Then there is the broad base of companies that are little known abroad. Japan hasn’t made a mark in smartphones. But parts suppliers like Murata Manufacturing Co., Nidec Corp. and Omron Corp. are benefiting from the tiny specialized parts they make for smartphones and other high-tech devices. The three posted strong gains in net income in the latest fiscal year.
In a Bain & Co. list of consistently successful companies—posting annual growth over 5.5% in sales and earnings over 10 years while delivering profits above cost of capital—about a third of the 42 Japanese companies listed were in behind-the-scenes industries like car parts, chemicals, construction and engineering. In the 1990s, none of these industries made Bain’s list.
The shift is toward “upstream” companies, says Shintaro Okuno, a Bain partner in Tokyo, especially parts makers. “t’s still manufacturing, but a completely different kind of manufacturing.”
Toray’s role among such companies was reinforced this summer when Keidanren, the Japanese business lobby, named Toray Chairman Sadayuki Sakakibara its head. He succeeded another leader in industrial materials, Chairman Hiromasa Yonekura of Sumitomo Chemical Co. The two previous heads were from Canon Inc. and Toyota Motor Corp.
Toray started in 1926 as a maker of synthetic fabrics and later branched into other fabrics and chemicals. Textiles were a big ingredient in Japan’s postwar rebound: In the 1950s, textiles and related products rose to as high as 40% of Japan’s exports, and Toray became one of the nation’s major exporters.
As Japan increased consumer exports, Toray, too, sought to get closer to the consumer with branded materials such as Ultrasuede, a synthetic fabric with a leather feel. But Toray continued to develop industrial materials.
Its relationship with Boeing Co. shows how decisions it was making decades ago—as consumer companies were ascending—are bearing fruit today.
In the 1970s and 1980s, when some carbon-fiber makers were quitting the business for lack of customers, Toray fine-tuned its technology and manufacturing. That gave it a global advantage when carbon fiber came into its own, says Yoshihiro Azuma, a Jefferies analyst.
In 2006, Toray struck a supply deal with Boeing set to run through 2021 for the 787 jetliner, in which carbon fiber is the main structural material. Expecting increased orders from Boeing, Toray recently announced plans to invest $1 billion in a new South Carolina factory. “It’s a great example of how basic materials can be so powerful that they can substantively change the world,” Mr. Nikkaku says.
“Toray has been a market leader and a valuable contributor to advancements in aerospace design and performance,” a Boeing spokesman says.
Long-term supply deals like this helped sustain Toray during Japan’s economic malaise. Sales dipped during the global recession, and Toray posted losses in the years ended March 2009 and March 2010. It has snapped back, recording a 23% net-income increase in the year ended March 31 from a year earlier on a 15% increase in sales to ¥1.8 trillion.
“With companies like this, the economy has legs to stand on,” says Jesper Koll, head of Japan equity research at J.P. Morgan Chase & Co. “Today it’s Toray, tomorrow it’s Olympus with a new medical device, the next day it’s Fujifilm.”
Over 70% of Olympus Corp.’s global sales are from medical devices, a spokesman says, and “our main business is no longer consumer products.” Fujifilm Corp. is expanding into areas such as health care, graphic systems and industrial materials.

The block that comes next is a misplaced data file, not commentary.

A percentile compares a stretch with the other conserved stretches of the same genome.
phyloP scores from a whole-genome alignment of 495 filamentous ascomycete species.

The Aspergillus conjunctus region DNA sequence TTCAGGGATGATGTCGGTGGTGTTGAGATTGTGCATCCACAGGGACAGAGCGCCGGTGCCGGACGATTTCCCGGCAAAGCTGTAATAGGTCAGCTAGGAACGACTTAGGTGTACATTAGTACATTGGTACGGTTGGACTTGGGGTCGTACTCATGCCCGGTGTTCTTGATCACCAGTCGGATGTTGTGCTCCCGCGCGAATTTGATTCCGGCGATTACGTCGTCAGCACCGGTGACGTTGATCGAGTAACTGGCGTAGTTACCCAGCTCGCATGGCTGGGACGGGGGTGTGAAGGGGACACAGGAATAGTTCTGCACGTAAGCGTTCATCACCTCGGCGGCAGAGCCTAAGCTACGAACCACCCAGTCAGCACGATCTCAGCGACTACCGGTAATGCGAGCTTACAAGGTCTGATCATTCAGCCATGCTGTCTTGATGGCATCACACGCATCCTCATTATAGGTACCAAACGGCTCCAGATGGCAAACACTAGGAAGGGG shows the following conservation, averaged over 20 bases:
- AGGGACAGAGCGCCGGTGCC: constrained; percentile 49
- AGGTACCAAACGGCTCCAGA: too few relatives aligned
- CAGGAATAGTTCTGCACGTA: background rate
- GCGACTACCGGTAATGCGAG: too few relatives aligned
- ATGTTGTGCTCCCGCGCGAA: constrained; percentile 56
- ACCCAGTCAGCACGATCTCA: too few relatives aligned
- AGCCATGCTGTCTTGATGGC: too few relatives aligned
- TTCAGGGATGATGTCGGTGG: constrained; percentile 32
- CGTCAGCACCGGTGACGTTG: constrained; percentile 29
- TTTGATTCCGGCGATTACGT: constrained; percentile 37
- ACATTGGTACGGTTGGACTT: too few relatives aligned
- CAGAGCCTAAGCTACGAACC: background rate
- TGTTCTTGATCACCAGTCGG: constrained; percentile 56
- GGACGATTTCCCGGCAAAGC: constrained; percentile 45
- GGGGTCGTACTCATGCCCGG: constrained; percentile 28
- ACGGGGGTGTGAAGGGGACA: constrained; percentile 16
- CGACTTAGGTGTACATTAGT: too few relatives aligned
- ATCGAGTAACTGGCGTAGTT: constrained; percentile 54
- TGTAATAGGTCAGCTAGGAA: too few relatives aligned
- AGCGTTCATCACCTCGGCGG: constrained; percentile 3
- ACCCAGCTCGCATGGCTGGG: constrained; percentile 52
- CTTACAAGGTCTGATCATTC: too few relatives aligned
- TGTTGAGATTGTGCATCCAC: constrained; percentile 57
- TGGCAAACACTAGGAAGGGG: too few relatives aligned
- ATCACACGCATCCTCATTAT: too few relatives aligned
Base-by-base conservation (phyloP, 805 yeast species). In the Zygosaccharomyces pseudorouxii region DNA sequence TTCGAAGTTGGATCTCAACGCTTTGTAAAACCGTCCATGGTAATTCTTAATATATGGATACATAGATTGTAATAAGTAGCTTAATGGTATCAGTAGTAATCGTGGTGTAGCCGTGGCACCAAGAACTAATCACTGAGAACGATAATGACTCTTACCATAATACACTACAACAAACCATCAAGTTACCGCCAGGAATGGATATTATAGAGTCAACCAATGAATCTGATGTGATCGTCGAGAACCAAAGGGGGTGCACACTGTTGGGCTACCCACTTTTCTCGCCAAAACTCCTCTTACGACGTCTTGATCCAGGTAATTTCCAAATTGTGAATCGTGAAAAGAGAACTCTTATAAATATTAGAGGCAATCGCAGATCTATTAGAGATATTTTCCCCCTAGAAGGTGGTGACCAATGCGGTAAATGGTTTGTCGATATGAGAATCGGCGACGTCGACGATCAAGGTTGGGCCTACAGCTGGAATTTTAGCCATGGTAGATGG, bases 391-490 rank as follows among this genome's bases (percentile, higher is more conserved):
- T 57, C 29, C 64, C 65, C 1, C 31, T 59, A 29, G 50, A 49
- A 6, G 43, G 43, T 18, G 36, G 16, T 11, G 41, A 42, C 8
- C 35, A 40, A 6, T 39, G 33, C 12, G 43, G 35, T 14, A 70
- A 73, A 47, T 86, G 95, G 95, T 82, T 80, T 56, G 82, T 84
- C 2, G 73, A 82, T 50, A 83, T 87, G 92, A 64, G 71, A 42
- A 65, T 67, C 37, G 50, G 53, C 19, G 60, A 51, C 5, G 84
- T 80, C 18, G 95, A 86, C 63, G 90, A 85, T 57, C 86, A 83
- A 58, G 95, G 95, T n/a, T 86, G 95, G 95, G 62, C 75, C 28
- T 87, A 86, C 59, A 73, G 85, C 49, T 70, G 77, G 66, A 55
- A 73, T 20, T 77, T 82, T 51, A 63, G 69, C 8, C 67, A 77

Having expanded carbon fiber into everything from fishing rods to windmills, Toray is looking for new markets for it. This year, it bought Zoltek Companies Inc., a U.S. supplier of carbon fiber to the automotive business. It also makes materials used in semiconductor manufacturing, lithium-ion batteries, fiber-optic cables and polypropylene spunbond fiber, an absorbent material in disposable diapers.
Toray is also profiting in its oldest market: clothing. Uniqlo, the Japanese apparel chain owned by Fast Retailing Co. , has sold more than 400 million items in its Heattech line of T-shirts, underwear and other clothing made with a new Toray blend of polyester, acrylic, rayon and spandex. Uniqlo declines to discuss details of its Toray relationship.
“The long-term assumption here is that fiber is a growth industry,” says Toray’s Mr. Nikkaku.
Toray’s trade-off for long-term supply deals, some analysts say, is its modest profit margins. Its 7.6% return on equity in its most recent year is less than half that of some global chemical-industry leaders, they say.
“If we were to focus only on immediate issues, we would derail,” Mr. Nikkaku says. “We always look 10, 20 years ahead.” Toray’s shares are up 13% over the past 12 months, versus the Nikkei’s 11% rise.
Japanese suppliers of materials and components may eventually lose their global edge, some say. South Korea and China will eventually undercut Japanese parts suppliers just as they did with finished gadgets, says William Saito, a venture capitalist who advises the Japanese government on technology strategy. Japan needs to develop trendsetting consumer products or services to provide the profit margins the economy needs, he says.
Sony, meanwhile, continues to struggle in its consumer markets. In September, it said it expected to post a loss of almost five times what it forecast four months earlier for the current fiscal year as it wrote down the book value of its mobile communications unit.
It is edging out of some consumer businesses, recently selling its PC business and making its TV operation a free-standing unit.
And it is increasing its bet on high-tech components for other people’s products. While few outside Japan want to buy Sony’s smartphones, its image sensors for smartphone cameras are used even by Apple Inc. Sony is supplying them for the iPhone 6 and iPhone 6 Plus, says Chipworks, a patent-research firm. Apple didn’t respond to inquiries. Sony declined to comment.
In July, Sony said it would spend $345 million to increase sensor-production capacity.
Kosaku Narioka and Chieko Tsuneoka contributed to this article.